Push

Every thing in my life that is worth doing I have needed someone to help push me along.  Whether it’s hesitation in the beginning because I don’t think I’m qualified to apply to school, waning faith in the middle of working that I understood the question clearly enough to develop a solution, or frustration during the all-nighter before it’s all due I always find myself needing a push.

I think that’s the way it is supposed to be.  We are social creatures after all.

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Temporary Permanence

I’m 22 years old.  In those years, I’ve moved somewhere around 19 times.  Yes, I’m an Air Force Brat; it’s to be expected that transience was a major part of my life.  Growing up in this way I came to value adaptability and independence in myself over the dependence on a community of neighbors or friends.   (This is perhaps counter-intuitive to some people who see the military as a tightly-knit group of families, but in my experience that is not always the case and besides that I have – for most of my life – been a fairly introverted person.)  My temporary existence in any one space led me to see the location where I happened to live in a very detached manner – it didn’t necessarily stir any feelings of pride or empathy but perhaps made good stories to tell people when I got to the next place.

It is a given that time breeds investment.  So having spent very little time in one place until my recent adult years I think it is safe to say that I have a keen understanding of the human need for investment in place.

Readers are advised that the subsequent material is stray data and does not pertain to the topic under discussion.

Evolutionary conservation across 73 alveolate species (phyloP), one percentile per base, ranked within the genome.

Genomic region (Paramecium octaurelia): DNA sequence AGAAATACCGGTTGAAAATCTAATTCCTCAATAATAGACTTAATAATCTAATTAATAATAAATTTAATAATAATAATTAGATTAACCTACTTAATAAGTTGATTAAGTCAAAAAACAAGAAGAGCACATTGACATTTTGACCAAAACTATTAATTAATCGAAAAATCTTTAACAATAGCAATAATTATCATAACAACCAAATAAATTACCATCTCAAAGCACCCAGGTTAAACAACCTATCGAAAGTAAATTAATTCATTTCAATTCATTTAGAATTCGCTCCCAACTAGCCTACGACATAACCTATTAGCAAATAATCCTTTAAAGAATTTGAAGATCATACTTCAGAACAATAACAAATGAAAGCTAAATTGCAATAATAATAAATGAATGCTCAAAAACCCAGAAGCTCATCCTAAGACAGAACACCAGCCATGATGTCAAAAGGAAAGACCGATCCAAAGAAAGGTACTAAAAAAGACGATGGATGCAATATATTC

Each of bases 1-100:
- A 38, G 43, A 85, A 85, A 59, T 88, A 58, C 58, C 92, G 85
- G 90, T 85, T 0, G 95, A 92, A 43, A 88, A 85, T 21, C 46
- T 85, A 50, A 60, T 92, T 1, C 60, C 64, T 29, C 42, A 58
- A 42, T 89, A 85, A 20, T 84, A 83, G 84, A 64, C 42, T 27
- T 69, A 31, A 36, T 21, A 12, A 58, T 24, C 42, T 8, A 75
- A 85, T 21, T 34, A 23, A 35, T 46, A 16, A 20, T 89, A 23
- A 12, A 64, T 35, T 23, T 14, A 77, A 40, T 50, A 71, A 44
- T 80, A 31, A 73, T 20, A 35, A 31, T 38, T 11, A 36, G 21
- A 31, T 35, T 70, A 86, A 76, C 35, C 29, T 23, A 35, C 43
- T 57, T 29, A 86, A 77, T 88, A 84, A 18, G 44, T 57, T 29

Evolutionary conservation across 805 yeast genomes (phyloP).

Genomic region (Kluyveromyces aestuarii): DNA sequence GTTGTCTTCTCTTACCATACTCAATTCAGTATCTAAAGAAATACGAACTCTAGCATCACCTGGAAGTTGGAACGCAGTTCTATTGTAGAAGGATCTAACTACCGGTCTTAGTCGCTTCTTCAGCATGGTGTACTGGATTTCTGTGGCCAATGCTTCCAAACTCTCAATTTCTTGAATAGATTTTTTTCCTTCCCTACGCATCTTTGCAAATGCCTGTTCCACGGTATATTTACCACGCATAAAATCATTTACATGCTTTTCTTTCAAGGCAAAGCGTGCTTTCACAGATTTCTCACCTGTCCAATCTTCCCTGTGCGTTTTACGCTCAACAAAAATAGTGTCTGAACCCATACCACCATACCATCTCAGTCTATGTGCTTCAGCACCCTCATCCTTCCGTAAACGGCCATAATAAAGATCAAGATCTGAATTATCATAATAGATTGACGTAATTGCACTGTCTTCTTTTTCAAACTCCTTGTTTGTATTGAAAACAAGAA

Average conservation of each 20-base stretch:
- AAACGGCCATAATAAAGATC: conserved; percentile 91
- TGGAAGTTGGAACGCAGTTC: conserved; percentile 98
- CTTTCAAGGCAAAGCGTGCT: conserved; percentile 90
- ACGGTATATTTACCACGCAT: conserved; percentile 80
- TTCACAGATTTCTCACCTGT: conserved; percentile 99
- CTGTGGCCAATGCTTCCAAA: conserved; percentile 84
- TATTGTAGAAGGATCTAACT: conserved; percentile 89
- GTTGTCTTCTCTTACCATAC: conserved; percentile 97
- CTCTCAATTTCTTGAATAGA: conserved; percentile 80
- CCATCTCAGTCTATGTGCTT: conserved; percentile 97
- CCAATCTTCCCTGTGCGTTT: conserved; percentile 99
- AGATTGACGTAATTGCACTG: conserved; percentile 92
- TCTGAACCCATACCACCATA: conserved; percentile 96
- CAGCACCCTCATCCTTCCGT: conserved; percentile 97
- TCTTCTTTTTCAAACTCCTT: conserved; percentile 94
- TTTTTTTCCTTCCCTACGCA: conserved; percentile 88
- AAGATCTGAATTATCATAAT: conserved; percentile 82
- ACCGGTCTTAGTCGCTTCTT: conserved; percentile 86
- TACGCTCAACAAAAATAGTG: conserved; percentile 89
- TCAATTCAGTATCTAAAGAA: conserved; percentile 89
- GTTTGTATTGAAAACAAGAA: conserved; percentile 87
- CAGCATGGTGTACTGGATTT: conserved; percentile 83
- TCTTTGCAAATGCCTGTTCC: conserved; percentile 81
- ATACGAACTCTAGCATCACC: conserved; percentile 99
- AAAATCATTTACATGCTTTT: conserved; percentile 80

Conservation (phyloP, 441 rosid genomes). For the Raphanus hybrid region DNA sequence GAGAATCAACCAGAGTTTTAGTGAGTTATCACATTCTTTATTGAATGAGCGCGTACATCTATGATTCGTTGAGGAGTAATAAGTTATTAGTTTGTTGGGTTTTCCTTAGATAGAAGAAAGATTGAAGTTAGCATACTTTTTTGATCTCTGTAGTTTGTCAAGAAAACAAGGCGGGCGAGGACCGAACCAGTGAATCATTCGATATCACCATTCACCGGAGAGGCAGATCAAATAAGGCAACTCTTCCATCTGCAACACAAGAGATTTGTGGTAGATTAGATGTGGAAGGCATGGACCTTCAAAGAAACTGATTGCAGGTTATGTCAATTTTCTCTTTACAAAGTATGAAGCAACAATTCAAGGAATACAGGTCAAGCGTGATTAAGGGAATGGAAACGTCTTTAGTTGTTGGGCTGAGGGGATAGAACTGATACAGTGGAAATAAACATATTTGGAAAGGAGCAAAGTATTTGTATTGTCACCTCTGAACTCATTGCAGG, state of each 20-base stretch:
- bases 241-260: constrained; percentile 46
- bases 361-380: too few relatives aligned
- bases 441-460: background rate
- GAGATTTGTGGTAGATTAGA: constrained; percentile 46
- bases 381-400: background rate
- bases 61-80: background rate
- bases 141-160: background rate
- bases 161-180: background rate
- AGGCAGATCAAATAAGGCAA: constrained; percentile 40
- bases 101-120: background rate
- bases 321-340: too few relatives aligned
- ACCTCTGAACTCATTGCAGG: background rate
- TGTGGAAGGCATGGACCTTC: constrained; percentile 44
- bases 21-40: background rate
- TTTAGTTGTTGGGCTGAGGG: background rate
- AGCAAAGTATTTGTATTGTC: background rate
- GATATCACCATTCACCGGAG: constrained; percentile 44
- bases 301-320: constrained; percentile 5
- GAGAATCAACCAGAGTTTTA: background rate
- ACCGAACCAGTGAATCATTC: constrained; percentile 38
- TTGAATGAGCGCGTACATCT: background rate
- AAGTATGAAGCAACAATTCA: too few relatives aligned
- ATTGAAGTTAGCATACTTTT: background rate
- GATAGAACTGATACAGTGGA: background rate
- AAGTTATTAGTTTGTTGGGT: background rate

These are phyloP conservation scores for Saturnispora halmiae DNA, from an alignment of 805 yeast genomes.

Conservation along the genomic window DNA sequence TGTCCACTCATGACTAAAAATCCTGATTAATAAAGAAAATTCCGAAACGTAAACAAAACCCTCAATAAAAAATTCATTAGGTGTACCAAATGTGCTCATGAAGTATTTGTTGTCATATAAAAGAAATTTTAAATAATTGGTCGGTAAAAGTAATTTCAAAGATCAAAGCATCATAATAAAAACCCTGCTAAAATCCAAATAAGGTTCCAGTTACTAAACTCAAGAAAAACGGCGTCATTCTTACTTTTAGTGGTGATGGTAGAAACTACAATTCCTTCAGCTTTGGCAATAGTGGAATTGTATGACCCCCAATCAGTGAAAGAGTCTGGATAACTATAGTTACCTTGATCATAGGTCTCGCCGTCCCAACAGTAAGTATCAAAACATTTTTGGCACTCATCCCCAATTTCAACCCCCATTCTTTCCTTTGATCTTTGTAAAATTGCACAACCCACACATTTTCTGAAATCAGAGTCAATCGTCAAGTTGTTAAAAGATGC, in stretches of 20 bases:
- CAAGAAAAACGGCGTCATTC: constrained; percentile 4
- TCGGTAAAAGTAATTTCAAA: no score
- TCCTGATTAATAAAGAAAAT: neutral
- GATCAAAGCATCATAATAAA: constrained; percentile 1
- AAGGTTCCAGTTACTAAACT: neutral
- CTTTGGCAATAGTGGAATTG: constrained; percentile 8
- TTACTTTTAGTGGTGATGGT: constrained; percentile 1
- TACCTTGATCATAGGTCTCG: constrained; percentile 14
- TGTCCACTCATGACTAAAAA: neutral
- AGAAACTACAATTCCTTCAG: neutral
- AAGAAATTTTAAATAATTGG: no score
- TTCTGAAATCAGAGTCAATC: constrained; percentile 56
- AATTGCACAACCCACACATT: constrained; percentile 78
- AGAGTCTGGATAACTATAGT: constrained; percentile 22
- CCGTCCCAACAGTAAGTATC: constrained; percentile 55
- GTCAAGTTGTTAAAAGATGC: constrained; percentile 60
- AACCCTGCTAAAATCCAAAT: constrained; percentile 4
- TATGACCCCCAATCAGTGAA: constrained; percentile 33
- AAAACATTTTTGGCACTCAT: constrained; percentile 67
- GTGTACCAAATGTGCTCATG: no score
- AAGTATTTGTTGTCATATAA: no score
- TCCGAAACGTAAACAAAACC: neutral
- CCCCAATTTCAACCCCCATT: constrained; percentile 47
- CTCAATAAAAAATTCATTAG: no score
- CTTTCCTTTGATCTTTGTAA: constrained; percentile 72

Now, I am an architecture student.  I am learning to be a designer of spaces that people can invest in: PLACES.

But I find myself challenged with questions.  Who are these people?  Who invests in their neighborhood?  Who invests in their city?  Why would you invest?  Who is allowed to invest?  How do you define a cultural investment?  How do you define an architectural investment?

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Brevity

On the geologic time scale, a human lifetime is reduced to a brevity that is too inhibiting to think about. The mind blocks the information. Geologists, dealing always with deep time, find that it seeps into their beings and affects them in various ways. They see the unbelievable swiftness with which one evolving species on the earth has learned to reach into the dirt of some tropical island and fling 747s into the sky. They see the thin band in which are the all but indiscernible stratifications of Cro-Magnon, Moses, Leonardo, and now. Seeing a race unaware of its own instantaneous in time, they can reel off all the species that have come and gone, with emphasis on those that have specialized themselves to death.

John McPhee,  Annals of a Former World